This impairment then interacts with early experiences of attachment, and disruptions to attachment make the likelihood of later personality problems much higher. Sleep strongly impacts upon the functioning of the hippocampus as Walker explains (page 155):

The very latest work in this area has revealed that sleep deprivation even impacts the DNA and the learning-related genes in the brain cells of the hippocampus itself.

So, whatever the exact direction of causation, and regardless of what other factors may or may not be involved, REM sleep disruption and autism are undoubtedly linked.

‘Schizophrenia’:

Even though I worked in mental health over thirty years, until I read his book I never realised fully the important role of sleep in the problems I was looking at, even though I used to explain to lay audiences that psychosis, as it is termed, was a kind of waking dream, which, I used to say, meant that we all became psychotic at night, whether we remembered our dreams or not.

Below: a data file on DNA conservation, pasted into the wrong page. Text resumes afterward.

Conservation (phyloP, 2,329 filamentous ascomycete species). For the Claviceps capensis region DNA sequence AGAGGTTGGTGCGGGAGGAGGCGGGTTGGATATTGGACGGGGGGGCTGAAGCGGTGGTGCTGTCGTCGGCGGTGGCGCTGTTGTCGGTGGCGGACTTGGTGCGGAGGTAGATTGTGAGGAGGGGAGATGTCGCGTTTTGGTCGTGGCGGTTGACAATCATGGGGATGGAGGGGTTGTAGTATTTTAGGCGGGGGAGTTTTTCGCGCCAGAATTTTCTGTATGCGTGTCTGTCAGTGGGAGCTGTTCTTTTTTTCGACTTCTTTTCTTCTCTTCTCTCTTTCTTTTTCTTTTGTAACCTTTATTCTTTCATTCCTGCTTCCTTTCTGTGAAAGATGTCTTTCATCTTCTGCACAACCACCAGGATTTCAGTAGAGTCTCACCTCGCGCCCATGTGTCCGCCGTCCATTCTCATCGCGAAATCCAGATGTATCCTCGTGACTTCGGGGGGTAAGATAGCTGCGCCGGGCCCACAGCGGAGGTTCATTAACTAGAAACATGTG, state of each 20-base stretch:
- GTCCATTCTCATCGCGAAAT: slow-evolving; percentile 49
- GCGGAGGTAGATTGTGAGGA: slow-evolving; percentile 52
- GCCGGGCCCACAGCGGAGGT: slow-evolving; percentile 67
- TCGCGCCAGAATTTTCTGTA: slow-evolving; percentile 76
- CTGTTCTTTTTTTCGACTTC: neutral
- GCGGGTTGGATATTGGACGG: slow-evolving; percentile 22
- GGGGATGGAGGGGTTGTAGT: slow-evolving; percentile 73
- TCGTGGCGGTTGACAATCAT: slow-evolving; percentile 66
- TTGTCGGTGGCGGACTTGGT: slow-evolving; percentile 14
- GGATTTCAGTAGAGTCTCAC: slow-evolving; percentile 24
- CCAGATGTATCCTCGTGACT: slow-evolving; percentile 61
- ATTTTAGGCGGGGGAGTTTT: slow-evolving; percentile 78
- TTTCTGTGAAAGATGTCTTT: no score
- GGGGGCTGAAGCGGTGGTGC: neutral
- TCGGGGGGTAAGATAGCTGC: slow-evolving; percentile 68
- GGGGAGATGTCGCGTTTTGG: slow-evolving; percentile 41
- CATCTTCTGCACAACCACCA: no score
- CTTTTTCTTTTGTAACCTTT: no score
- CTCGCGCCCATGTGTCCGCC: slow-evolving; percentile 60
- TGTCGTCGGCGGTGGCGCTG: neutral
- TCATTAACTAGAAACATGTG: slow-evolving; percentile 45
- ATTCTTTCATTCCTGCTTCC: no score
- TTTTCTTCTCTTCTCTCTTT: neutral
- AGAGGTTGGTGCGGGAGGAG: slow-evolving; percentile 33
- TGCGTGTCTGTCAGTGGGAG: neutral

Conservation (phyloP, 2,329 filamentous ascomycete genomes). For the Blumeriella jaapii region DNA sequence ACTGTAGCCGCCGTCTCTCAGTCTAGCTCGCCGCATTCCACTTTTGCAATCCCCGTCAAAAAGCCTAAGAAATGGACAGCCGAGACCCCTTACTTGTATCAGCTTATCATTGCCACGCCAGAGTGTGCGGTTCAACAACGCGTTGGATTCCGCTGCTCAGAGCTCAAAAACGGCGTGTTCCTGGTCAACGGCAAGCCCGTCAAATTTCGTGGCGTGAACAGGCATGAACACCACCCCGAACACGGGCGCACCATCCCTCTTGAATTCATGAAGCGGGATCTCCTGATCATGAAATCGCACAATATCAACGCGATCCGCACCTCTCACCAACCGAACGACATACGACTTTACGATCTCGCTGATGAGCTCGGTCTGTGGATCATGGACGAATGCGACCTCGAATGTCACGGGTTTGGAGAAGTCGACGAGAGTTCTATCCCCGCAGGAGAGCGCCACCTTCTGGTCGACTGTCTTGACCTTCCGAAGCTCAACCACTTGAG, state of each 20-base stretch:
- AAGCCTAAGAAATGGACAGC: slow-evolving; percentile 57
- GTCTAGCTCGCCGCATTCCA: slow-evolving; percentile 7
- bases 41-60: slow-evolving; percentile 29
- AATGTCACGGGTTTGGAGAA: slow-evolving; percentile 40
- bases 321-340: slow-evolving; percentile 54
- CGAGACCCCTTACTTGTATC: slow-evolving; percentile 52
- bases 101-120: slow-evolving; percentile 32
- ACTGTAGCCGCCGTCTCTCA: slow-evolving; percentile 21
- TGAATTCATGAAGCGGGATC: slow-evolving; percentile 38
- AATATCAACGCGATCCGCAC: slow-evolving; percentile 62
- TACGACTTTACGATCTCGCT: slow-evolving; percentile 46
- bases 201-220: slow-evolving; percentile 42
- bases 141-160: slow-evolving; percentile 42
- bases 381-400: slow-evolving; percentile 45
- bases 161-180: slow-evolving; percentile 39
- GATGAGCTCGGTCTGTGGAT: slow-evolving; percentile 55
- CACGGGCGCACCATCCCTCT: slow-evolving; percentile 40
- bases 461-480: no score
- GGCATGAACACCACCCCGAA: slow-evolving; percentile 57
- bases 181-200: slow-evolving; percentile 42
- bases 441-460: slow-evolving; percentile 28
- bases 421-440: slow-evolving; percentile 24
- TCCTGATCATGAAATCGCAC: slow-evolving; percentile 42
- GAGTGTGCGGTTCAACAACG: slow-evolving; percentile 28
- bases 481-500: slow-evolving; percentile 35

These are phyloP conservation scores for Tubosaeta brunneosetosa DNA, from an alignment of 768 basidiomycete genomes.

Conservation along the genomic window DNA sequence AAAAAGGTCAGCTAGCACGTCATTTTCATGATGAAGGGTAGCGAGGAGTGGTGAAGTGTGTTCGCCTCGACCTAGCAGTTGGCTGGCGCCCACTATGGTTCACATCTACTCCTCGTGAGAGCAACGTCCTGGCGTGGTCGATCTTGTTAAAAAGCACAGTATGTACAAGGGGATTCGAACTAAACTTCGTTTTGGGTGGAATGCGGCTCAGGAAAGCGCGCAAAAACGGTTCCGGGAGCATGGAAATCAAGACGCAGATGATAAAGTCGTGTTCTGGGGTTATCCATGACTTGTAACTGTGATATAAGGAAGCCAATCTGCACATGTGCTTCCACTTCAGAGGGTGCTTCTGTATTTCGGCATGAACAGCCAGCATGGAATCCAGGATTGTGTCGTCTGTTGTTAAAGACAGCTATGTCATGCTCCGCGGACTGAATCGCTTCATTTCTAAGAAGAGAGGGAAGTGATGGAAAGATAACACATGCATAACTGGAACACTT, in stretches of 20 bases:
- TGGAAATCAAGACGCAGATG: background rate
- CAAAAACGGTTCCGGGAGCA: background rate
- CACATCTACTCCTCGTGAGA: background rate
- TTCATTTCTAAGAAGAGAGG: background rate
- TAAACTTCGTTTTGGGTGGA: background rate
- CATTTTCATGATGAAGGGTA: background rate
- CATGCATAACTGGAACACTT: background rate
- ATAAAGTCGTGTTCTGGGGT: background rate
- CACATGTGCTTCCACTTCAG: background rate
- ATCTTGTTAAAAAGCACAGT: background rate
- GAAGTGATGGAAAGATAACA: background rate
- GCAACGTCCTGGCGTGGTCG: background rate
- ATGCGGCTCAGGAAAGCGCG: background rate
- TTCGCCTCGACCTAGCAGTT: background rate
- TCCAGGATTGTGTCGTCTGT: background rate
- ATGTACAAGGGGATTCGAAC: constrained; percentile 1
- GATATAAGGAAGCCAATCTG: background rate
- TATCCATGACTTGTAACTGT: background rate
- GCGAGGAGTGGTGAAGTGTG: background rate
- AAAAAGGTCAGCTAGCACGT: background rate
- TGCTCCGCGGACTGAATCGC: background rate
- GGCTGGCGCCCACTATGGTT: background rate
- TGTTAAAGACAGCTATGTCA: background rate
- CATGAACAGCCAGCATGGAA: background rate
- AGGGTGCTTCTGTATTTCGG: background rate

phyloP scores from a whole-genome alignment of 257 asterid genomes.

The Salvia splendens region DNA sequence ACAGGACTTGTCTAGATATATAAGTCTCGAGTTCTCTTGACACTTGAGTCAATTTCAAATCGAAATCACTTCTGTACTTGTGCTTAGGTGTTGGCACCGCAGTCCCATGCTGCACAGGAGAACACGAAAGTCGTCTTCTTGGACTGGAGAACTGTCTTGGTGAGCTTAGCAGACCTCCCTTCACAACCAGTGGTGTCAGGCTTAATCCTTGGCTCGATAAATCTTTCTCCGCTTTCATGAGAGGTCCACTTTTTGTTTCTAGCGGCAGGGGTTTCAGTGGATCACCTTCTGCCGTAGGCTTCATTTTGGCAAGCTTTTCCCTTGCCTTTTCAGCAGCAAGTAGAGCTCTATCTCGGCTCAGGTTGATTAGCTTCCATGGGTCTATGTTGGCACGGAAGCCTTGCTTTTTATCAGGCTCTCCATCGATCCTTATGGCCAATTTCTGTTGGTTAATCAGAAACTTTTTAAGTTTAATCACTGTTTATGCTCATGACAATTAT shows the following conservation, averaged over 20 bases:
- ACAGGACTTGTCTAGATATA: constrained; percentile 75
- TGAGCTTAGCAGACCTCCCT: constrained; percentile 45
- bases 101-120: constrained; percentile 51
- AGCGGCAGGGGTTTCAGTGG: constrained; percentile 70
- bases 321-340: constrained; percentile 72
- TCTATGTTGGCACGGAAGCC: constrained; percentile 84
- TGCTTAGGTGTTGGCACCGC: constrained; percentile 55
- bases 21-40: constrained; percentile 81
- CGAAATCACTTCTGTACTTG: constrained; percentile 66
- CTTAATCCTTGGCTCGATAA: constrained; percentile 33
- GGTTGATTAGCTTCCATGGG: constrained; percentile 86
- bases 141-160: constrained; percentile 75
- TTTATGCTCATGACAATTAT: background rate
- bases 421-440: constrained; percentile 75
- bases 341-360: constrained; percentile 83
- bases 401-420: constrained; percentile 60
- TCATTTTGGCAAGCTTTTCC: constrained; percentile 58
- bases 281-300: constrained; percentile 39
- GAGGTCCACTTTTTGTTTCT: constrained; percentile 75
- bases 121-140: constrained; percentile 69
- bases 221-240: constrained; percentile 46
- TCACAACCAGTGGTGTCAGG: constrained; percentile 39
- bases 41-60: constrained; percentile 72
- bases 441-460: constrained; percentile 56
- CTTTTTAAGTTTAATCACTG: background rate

There is an additional twist to the role of NREM sleep here (page 89): ‘Of the many functions carried out by deep NREM sleep… it is that of synaptic pruning that features prominently during adolescence.’

He goes on to explain how important adequate sleep is for the adolescent brain, given that it is critically involved in determining what synapses (neuronal connections) are removed to mature the brain appropriately. Then he makes his key point early on in the book (page 92):